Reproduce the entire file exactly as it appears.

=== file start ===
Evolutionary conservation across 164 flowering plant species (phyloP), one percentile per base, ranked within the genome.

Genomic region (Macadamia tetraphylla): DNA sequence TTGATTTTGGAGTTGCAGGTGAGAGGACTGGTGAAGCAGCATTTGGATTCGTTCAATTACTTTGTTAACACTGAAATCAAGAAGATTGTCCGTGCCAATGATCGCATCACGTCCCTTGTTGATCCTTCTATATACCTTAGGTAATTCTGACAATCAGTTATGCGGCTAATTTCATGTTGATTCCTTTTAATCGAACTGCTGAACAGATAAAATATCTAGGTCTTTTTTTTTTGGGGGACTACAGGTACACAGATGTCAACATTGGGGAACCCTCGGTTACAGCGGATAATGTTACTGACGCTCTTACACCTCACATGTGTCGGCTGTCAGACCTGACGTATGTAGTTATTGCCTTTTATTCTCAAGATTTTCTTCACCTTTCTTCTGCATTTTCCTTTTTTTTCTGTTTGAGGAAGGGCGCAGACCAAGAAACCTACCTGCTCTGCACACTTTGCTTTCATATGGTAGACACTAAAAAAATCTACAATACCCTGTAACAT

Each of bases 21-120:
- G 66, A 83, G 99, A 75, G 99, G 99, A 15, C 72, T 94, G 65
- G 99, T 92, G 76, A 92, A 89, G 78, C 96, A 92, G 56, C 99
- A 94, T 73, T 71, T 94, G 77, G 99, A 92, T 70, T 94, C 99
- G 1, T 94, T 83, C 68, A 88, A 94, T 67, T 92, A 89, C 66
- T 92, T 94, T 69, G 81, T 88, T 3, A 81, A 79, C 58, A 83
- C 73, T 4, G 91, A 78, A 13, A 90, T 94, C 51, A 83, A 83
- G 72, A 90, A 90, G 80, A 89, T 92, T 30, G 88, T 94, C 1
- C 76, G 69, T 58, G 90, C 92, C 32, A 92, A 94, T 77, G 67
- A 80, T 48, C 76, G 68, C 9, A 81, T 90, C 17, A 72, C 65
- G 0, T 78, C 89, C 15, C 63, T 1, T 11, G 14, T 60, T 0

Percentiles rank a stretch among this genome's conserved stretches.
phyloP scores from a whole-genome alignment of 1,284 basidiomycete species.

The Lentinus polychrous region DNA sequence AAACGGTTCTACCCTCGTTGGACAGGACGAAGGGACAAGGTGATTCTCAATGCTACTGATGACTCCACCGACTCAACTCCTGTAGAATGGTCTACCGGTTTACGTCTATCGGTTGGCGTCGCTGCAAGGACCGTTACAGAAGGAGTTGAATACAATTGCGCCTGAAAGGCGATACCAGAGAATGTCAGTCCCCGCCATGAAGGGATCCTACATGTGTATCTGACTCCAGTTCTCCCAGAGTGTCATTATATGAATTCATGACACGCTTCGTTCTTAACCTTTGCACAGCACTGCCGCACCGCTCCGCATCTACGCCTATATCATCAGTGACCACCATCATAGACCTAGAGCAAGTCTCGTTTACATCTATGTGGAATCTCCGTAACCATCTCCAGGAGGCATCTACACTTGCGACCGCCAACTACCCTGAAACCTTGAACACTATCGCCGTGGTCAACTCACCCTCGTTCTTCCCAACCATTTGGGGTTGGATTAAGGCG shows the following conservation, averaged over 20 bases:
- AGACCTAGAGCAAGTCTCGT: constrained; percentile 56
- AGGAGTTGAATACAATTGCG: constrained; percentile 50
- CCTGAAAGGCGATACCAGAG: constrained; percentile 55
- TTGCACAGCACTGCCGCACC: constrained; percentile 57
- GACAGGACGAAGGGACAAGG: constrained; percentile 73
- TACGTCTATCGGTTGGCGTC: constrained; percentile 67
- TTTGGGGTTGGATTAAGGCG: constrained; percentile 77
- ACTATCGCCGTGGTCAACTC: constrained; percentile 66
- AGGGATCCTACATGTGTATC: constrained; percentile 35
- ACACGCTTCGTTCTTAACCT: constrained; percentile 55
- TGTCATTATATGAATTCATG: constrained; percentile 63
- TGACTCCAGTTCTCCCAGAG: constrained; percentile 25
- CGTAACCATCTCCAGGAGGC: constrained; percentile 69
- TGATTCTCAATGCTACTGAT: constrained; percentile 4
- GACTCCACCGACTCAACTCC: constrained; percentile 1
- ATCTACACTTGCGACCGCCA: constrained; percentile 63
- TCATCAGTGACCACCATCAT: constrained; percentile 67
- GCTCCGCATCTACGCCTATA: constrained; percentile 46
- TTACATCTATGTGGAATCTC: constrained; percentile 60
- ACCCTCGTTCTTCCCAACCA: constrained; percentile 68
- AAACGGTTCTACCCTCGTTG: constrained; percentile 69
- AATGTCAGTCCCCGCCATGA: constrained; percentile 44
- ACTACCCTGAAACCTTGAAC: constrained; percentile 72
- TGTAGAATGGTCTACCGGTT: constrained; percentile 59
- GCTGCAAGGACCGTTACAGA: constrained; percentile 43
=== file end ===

Evolutionary conservation across 164 flowering plant species (phyloP), one percentile per base, ranked within the genome.

Genomic region (Macadamia tetraphylla): DNA sequence TTGATTTTGGAGTTGCAGGTGAGAGGACTGGTGAAGCAGCATTTGGATTCGTTCAATTACTTTGTTAACACTGAAATCAAGAAGATTGTCCGTGCCAATGATCGCATCACGTCCCTTGTTGATCCTTCTATATACCTTAGGTAATTCTGACAATCAGTTATGCGGCTAATTTCATGTTGATTCCTTTTAATCGAACTGCTGAACAGATAAAATATCTAGGTCTTTTTTTTTTGGGGGACTACAGGTACACAGATGTCAACATTGGGGAACCCTCGGTTACAGCGGATAATGTTACTGACGCTCTTACACCTCACATGTGTCGGCTGTCAGACCTGACGTATGTAGTTATTGCCTTTTATTCTCAAGATTTTCTTCACCTTTCTTCTGCATTTTCCTTTTTTTTCTGTTTGAGGAAGGGCGCAGACCAAGAAACCTACCTGCTCTGCACACTTTGCTTTCATATGGTAGACACTAAAAAAATCTACAATACCCTGTAACAT

Each of bases 21-120:
- G 66, A 83, G 99, A 75, G 99, G 99, A 15, C 72, T 94, G 65
- G 99, T 92, G 76, A 92, A 89, G 78, C 96, A 92, G 56, C 99
- A 94, T 73, T 71, T 94, G 77, G 99, A 92, T 70, T 94, C 99
- G 1, T 94, T 83, C 68, A 88, A 94, T 67, T 92, A 89, C 66
- T 92, T 94, T 69, G 81, T 88, T 3, A 81, A 79, C 58, A 83
- C 73, T 4, G 91, A 78, A 13, A 90, T 94, C 51, A 83, A 83
- G 72, A 90, A 90, G 80, A 89, T 92, T 30, G 88, T 94, C 1
- C 76, G 69, T 58, G 90, C 92, C 32, A 92, A 94, T 77, G 67
- A 80, T 48, C 76, G 68, C 9, A 81, T 90, C 17, A 72, C 65
- G 0, T 78, C 89, C 15, C 63, T 1, T 11, G 14, T 60, T 0

Percentiles rank a stretch among this genome's conserved stretches.
phyloP scores from a whole-genome alignment of 1,284 basidiomycete species.

The Lentinus polychrous region DNA sequence AAACGGTTCTACCCTCGTTGGACAGGACGAAGGGACAAGGTGATTCTCAATGCTACTGATGACTCCACCGACTCAACTCCTGTAGAATGGTCTACCGGTTTACGTCTATCGGTTGGCGTCGCTGCAAGGACCGTTACAGAAGGAGTTGAATACAATTGCGCCTGAAAGGCGATACCAGAGAATGTCAGTCCCCGCCATGAAGGGATCCTACATGTGTATCTGACTCCAGTTCTCCCAGAGTGTCATTATATGAATTCATGACACGCTTCGTTCTTAACCTTTGCACAGCACTGCCGCACCGCTCCGCATCTACGCCTATATCATCAGTGACCACCATCATAGACCTAGAGCAAGTCTCGTTTACATCTATGTGGAATCTCCGTAACCATCTCCAGGAGGCATCTACACTTGCGACCGCCAACTACCCTGAAACCTTGAACACTATCGCCGTGGTCAACTCACCCTCGTTCTTCCCAACCATTTGGGGTTGGATTAAGGCG shows the following conservation, averaged over 20 bases:
- AGACCTAGAGCAAGTCTCGT: constrained; percentile 56
- AGGAGTTGAATACAATTGCG: constrained; percentile 50
- CCTGAAAGGCGATACCAGAG: constrained; percentile 55
- TTGCACAGCACTGCCGCACC: constrained; percentile 57
- GACAGGACGAAGGGACAAGG: constrained; percentile 73
- TACGTCTATCGGTTGGCGTC: constrained; percentile 67
- TTTGGGGTTGGATTAAGGCG: constrained; percentile 77
- ACTATCGCCGTGGTCAACTC: constrained; percentile 66
- AGGGATCCTACATGTGTATC: constrained; percentile 35
- ACACGCTTCGTTCTTAACCT: constrained; percentile 55
- TGTCATTATATGAATTCATG: constrained; percentile 63
- TGACTCCAGTTCTCCCAGAG: constrained; percentile 25
- CGTAACCATCTCCAGGAGGC: constrained; percentile 69
- TGATTCTCAATGCTACTGAT: constrained; percentile 4
- GACTCCACCGACTCAACTCC: constrained; percentile 1
- ATCTACACTTGCGACCGCCA: constrained; percentile 63
- TCATCAGTGACCACCATCAT: constrained; percentile 67
- GCTCCGCATCTACGCCTATA: constrained; percentile 46
- TTACATCTATGTGGAATCTC: constrained; percentile 60
- ACCCTCGTTCTTCCCAACCA: constrained; percentile 68
- AAACGGTTCTACCCTCGTTG: constrained; percentile 69
- AATGTCAGTCCCCGCCATGA: constrained; percentile 44
- ACTACCCTGAAACCTTGAAC: constrained; percentile 72
- TGTAGAATGGTCTACCGGTT: constrained; percentile 59
- GCTGCAAGGACCGTTACAGA: constrained; percentile 43